“No,” he said, “aside from the fact that everyone in baseball told me not to hire him. But the guy’s got one quality no one can take away. No matter what anyone might say personally, the guy’s a winner. I made my own judgment. At that point, I was looking for a tough guy anyway.”
Given the front office and field leadership, Smith was in good shape. Ownership--first the late Ray Kroc and now Joan Kroc--is obviously in his corner.
“You need financial stability,” he said, “and our ownership provides it. We’ve got the same commitment from Joan that we had from Ray. I can’t tell you how important that is.”
Obviously, Smith is a bit prejudiced when it comes to the Padres’ ownership, but it is hard to argue that financial commitment is lacking. That commitment produced the players who produced the season to remember in 1984.
“A lot of what happened was dreamlike,” he said, “but the only thing that’s really surprised me is how caught up the city still is, after going through the whole winter.”
Around San Diego, it is as though the 1984 season never really ended on that dreary Sunday in Detroit. And it is whispered that the Padres can only lose in 1985 if they get complacent.
“How could anyone be complacent?” Smith asked. “I can’t imagine how anyone who’s been to the playoffs and World Series wouldn’t want to do everything possible to get there again.”
More mundane matters occupy his time these days. He is working on a new stadium lease to extend or replace the one which expires in 1988, a new radio contract and a new television contract. Back to business.
And he is also working with organizational image.
“A lot of people have told me how the Chargers reacted to their success,” he said. “That they became pompous. I don’t want our organization to do that. Nothing will get me going faster than hearing that someone has been treated rudely at the ticket office.”
There’s that word again. Pompous. And there is Ballard Smith trying to disassociate himself--and his organization--from any such distasteful adjectives.
The ticket office is probably the area in which an organization deals most directly with the public.
“I listened to Ray for a lot of years and he always talked of quality, service and value,” he said. “I think we’ve got quality and we’ve got value, but we have to work a little bit on service. I can’t control when we lose, but I can exercise some control over the way fans are treated by ticket takers, concessionaires and ushers.”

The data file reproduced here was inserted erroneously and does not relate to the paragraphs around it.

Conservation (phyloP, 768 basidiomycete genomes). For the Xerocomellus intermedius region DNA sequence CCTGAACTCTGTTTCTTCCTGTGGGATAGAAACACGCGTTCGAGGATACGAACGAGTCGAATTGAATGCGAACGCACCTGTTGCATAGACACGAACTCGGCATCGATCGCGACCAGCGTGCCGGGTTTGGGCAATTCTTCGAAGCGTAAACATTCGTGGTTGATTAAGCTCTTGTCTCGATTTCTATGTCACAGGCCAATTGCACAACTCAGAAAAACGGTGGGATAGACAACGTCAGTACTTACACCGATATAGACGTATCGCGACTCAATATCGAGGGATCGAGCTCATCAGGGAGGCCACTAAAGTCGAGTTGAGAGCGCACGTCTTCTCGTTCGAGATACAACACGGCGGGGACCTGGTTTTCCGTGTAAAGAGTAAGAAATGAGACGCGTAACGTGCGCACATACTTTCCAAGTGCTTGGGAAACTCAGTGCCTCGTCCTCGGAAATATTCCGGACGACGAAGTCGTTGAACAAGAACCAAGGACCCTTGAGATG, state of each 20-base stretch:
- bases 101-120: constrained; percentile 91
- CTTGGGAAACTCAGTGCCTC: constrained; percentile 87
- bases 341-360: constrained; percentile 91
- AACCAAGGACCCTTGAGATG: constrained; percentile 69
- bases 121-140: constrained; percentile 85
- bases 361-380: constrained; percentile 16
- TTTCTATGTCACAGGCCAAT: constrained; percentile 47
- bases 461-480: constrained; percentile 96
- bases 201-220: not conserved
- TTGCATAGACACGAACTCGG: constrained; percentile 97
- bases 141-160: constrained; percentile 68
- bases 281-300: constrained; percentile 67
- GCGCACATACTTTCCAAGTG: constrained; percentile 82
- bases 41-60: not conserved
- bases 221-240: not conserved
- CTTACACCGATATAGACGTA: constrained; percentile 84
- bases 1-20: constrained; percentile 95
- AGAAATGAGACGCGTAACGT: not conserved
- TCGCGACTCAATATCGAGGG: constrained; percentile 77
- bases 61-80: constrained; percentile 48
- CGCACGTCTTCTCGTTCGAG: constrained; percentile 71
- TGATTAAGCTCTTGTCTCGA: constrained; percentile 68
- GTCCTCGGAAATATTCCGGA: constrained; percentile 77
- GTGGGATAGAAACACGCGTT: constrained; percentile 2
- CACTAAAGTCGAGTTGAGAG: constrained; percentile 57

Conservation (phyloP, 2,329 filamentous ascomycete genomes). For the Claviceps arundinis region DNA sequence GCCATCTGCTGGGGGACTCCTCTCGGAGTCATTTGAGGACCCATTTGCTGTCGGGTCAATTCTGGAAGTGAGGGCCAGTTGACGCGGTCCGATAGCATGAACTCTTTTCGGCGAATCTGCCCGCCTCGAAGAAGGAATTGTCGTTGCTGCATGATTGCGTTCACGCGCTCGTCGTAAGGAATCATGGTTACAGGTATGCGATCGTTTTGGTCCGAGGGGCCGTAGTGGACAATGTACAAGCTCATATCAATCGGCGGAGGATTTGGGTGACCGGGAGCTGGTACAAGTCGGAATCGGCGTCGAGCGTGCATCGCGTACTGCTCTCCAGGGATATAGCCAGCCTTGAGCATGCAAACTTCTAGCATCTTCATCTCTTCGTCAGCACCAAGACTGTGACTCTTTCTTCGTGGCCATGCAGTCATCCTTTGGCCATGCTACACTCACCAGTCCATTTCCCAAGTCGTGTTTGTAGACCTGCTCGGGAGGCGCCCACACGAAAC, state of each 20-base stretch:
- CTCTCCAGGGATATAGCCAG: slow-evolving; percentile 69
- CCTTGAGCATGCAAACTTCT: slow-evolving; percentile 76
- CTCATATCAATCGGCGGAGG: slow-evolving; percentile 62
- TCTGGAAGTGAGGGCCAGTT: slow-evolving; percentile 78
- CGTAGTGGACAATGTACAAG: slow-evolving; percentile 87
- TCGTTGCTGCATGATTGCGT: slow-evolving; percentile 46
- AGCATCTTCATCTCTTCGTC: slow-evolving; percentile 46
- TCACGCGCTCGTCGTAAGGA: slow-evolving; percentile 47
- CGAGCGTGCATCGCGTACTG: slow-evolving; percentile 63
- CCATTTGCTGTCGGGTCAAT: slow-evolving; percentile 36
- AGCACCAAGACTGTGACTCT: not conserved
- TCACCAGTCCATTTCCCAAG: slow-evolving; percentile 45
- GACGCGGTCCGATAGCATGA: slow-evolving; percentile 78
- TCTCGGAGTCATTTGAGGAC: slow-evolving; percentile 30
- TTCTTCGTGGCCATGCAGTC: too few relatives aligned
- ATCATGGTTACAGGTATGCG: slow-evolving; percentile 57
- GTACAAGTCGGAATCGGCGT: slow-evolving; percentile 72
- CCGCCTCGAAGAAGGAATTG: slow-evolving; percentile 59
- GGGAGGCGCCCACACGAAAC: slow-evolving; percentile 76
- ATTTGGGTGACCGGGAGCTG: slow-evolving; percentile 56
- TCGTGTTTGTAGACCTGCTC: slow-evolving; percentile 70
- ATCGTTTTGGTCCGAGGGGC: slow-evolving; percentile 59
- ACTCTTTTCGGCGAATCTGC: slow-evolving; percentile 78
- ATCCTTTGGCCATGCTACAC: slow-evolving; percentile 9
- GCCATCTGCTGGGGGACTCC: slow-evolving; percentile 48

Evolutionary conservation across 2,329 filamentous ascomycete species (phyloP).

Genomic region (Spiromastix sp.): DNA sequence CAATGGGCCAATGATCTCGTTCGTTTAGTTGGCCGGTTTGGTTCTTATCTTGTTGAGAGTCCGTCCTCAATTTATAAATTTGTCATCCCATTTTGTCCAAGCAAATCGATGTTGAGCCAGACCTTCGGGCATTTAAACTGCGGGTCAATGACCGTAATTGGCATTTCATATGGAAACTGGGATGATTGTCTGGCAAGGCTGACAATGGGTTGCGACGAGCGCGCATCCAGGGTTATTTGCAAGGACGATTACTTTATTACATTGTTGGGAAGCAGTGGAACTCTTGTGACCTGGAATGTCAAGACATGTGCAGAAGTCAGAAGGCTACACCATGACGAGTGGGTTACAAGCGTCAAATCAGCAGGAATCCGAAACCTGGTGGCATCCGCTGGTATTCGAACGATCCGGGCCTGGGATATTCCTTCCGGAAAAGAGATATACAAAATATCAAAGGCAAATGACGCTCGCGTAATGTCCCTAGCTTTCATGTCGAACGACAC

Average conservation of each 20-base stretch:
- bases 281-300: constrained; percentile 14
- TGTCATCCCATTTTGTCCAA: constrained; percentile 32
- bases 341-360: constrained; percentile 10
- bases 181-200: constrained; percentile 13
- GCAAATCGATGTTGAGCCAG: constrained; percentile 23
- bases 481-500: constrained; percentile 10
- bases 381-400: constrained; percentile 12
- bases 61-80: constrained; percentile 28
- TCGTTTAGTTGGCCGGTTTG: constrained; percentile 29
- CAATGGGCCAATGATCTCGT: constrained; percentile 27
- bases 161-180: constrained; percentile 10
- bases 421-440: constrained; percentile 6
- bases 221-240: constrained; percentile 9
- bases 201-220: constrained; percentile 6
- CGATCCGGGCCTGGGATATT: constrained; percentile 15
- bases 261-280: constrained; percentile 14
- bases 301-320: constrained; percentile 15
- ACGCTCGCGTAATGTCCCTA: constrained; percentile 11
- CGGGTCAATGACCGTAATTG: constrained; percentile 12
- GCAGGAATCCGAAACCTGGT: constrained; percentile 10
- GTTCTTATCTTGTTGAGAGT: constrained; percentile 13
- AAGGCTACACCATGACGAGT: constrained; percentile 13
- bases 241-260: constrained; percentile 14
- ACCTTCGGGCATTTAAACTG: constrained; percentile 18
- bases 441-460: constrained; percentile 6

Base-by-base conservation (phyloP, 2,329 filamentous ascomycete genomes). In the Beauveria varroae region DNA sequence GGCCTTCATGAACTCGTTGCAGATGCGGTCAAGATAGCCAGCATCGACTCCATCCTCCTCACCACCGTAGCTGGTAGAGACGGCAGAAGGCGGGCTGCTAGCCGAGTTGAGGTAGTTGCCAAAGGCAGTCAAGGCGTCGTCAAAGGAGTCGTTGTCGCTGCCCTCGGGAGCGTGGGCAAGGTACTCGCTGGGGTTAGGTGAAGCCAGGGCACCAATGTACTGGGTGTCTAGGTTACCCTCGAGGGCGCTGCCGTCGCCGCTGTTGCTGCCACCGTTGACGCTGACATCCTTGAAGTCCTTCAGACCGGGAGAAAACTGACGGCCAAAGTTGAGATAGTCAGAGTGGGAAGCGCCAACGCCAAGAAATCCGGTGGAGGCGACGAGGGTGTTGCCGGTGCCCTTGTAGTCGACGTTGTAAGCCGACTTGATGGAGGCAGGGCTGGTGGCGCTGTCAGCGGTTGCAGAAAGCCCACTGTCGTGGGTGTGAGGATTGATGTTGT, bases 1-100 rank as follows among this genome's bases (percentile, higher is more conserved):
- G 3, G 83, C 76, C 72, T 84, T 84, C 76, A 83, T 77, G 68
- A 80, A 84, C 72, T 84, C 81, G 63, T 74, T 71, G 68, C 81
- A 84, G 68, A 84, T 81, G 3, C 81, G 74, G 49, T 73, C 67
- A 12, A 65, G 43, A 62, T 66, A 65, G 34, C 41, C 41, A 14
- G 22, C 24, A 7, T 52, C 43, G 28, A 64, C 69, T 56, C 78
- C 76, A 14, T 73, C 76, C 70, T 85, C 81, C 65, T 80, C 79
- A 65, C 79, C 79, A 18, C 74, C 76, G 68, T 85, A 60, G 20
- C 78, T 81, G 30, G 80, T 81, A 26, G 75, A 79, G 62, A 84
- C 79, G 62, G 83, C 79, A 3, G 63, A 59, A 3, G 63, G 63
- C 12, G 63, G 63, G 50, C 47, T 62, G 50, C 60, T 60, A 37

Smith’s concerns are much more basic--and non-controversial--these days. Instead of battling the establishment, he sits on committees for an assortment of charities. He’s even chairman of the Fox Symphony Fund Raising drive.
“If you’re going to be a great city,” he said, “you want first-class sports teams--and a first-class symphony.”
Not that Smith himself is likely to beat down the symphony’s doors once it settles in its permanent home. He would rather windsurf or read an adventure novel or coach his daughter’s T-ball team or even jog.
“I enjoy something like the symphony occasionally,” he said. “Linda likes things like that, and she puts up with the baseball games I drag her to.”
Linda, in fact, has a musical background. She sang in a rock band in college, and made a “comeback” of sorts when she sang one of the Padre songs which have proliferated since last summer.
“I can’t sing,” Smith said. “I just plain can’t sing.”
During a recording session, in fact, Linda sang loud and clear from the front row and Smith stayed as far as he could from the microphones and literally mouthed the words. It certainly wouldn’t be presidential to be the only off-key voice on every car radio on Interstate 8.
If Smith is no longer perceived as arrogant and pompous, he may still be a little aloof. He prefers to spent his private time with Linda and their four daughters. His limited socializing will likely be with a couple of attorneys named Howard Frank and Rick Levin.
“My closest friends are still people I went to college with,” he said. “We were all together for the first time in 15 years when we went skiing a month ago. If I was having a problem, those would be the people I’d talk to.”
One of Smith’s acquaintances is Mayor Roger Hedgecock, who has a few problems of his own. He has already gone through one trial on 13 counts of felony conspiracy and perjury, and come away with the jury deadlocked at 11-1 in favor of a guilty verdict.
Banker Murray Galinson was one of three men who reportedly met with Hedgecock and Dist. Atty. Miller. Smith and businessman Malin Burnham were the others. Not too many years ago, Ballard Smith would never have been included in such company.
“Looking back, he was trying to build an organization and he had to take some stands at the time that weren’t popular,” Galinson said. “Now he’s built an organization that is tremendously successful and people understand what he was trying to do.”
Suddenly, Ballard Smith fit.
“He fits very well,” Galinson said. “He’s known to be friendly with Mayor Hedgecock, we know he has good judgment and he’s a former prosecutor.”
Smith simply said the city has to put the affair behind it and move onward.
“We haven’t spent much time socially,” he said, “but I like Roger. I’m not going to pass judgment on what he may or may not have done, but I feel for what he and his family are going through.
And Ballard Smith resisted the notion that he has somehow become a “shaker and mover” in the community.
“I love the city,” he said, “and I can’t imagine ever living anywhere else. This is where I want to live and raise my family. I don’t want to be considered a ‘front man’ or a ‘shaker and mover.’ I just want to do anything I can to help.”
Today’s Ballard Smith, the staid and stolid executive, will make his ripples under the surface. No more storms of controversy follow in his wake.